A goal is something a person wants to accomplish or attain. A goal sets a direction or targets a desired destination. A goal is simply an end towards which efforts are directed (Davies, 1981). Some people know exactly where they want to end up but are unable to plot a course to get there. Others have trouble identifying the destination, gauging progress, or getting starting. This career support provides suggestions to help set and achieve goals.
The first step in setting a goal is to identify the goal or target. Sometimes identifying a goal or destination can be very difficult. Persons may think they know where they want to go but discover that it is not the place they want to be. A goal may change over time or become irrelevant. However, identifying a goal will help clarify options for the future. The destination may be easier to see.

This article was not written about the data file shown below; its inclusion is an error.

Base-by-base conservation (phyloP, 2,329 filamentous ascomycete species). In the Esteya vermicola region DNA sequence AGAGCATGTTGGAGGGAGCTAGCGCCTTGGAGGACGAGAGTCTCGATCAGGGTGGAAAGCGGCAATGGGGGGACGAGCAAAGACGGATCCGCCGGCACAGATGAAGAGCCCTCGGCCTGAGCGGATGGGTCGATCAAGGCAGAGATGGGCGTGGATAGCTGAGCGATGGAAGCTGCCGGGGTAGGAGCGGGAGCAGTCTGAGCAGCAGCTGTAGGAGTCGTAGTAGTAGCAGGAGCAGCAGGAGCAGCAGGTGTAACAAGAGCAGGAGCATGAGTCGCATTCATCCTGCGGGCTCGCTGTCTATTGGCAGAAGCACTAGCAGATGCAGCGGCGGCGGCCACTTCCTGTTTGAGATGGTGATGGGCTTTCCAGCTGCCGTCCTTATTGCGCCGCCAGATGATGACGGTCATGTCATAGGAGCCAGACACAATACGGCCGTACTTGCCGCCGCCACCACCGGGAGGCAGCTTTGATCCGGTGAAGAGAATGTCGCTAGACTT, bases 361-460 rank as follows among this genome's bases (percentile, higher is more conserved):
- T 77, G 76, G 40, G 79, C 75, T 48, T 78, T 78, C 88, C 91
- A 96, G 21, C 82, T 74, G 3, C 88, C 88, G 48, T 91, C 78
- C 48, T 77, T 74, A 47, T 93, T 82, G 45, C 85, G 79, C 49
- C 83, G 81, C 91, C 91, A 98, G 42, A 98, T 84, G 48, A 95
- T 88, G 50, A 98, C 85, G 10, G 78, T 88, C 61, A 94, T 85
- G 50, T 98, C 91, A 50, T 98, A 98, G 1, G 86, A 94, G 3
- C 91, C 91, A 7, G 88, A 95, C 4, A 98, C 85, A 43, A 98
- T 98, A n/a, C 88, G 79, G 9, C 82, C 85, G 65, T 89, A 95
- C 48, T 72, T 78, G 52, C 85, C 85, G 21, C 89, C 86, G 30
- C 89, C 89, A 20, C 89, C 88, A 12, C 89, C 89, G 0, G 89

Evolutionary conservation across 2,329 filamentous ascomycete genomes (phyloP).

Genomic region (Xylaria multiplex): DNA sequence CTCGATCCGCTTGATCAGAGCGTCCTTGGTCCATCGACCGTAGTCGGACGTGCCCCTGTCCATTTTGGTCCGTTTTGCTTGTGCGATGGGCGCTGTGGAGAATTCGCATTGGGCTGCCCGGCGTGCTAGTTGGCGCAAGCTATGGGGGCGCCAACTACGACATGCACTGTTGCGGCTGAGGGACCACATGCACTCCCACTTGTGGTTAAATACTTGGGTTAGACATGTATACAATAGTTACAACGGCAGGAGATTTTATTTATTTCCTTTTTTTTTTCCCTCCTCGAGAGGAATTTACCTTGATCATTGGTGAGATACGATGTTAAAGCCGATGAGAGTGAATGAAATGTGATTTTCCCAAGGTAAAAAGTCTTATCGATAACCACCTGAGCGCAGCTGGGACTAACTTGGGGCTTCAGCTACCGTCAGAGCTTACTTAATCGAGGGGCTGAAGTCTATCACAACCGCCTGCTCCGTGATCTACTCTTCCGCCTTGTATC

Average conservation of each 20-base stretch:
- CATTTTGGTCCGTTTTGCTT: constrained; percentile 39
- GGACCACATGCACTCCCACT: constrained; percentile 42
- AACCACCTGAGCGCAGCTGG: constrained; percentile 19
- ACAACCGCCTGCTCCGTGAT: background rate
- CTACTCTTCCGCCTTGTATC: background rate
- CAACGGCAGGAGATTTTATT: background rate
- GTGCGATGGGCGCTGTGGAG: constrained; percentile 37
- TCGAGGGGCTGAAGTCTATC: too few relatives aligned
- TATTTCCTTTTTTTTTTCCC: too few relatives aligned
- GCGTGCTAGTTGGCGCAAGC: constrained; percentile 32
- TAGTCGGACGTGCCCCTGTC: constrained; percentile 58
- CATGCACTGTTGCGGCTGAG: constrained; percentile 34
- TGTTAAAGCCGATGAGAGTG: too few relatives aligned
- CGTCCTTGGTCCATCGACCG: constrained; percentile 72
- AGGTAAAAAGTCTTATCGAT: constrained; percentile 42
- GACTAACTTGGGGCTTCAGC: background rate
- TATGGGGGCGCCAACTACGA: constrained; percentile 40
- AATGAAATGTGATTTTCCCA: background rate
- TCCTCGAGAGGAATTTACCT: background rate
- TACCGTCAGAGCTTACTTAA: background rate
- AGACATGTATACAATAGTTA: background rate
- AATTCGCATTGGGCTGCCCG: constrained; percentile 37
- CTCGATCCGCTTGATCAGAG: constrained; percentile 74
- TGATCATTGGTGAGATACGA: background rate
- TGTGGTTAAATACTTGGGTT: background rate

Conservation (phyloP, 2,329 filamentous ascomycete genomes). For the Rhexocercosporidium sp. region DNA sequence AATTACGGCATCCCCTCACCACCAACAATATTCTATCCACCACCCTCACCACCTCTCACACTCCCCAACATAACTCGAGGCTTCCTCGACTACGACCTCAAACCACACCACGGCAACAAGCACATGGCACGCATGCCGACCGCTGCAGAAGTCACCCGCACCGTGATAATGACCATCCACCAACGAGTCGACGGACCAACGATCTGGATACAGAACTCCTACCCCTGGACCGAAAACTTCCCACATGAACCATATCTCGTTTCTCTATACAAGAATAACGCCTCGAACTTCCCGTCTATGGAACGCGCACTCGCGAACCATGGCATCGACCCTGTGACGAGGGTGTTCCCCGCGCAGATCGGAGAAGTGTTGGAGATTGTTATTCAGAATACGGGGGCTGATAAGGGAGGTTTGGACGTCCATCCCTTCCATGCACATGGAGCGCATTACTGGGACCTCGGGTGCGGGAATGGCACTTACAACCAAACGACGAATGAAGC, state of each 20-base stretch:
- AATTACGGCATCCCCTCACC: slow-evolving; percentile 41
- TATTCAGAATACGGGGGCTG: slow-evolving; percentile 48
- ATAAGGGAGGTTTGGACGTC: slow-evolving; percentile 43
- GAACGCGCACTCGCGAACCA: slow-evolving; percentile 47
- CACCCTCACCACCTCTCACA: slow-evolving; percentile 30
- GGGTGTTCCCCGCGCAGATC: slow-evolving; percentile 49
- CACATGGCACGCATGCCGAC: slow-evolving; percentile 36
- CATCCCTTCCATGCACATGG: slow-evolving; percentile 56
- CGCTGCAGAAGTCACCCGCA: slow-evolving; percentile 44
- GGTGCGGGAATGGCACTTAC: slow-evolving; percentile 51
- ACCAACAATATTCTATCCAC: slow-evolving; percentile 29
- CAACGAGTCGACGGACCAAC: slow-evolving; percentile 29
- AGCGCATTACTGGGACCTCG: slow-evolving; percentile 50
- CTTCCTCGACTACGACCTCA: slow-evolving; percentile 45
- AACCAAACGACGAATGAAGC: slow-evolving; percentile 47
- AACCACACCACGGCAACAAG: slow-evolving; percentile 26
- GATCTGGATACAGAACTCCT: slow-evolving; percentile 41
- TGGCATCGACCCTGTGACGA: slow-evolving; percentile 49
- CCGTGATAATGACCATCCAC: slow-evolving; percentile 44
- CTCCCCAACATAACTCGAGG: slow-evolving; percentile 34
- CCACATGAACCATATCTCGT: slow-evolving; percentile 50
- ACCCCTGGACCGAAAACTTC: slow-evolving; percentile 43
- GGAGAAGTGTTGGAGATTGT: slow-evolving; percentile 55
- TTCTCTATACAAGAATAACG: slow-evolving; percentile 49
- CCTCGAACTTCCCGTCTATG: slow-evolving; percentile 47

Consider the following questions when helping a person identify a goal or goal area:
These questions might apply to areas of life beyond a job and career, including social activities, recreational activities, home projects and maintenance, and continuing education activities.
Putting a goal on paper 1) Makes it tangible and real, 2) Ensures that it is not forgotten or remembered incorrectly, 3) Provides a record that can be reviewed and evaluated over time.
Goals can be displayed at home or work to act as a reminder and to encourage peers and friends to become more active natural supports.
Tracking progress or lack of progress is easier when the goal is measurable. Goals should be written so that others can look at them and say, “Yes! The goal was met.” Goals should be defined in terms of observable or measurable outcomes. Encourage the use of specific measures (e.g., height, weight, dollars, inches, or hours) so that it will be easy to determine when the goal was met.
Objectives are actions or steps needed to achieve a goal. Objectives can be used as a measure of progress. They provide milestones for reaching a goal. The process of laying out objectives may also be helpful in evaluating the appropriateness of a goal. If there are too many objectives, maybe the goal is too complex and needs to be broken into several smaller goals. A well-defined goal will have clear objectives that are easily measurable.
Page updated 10/12/06
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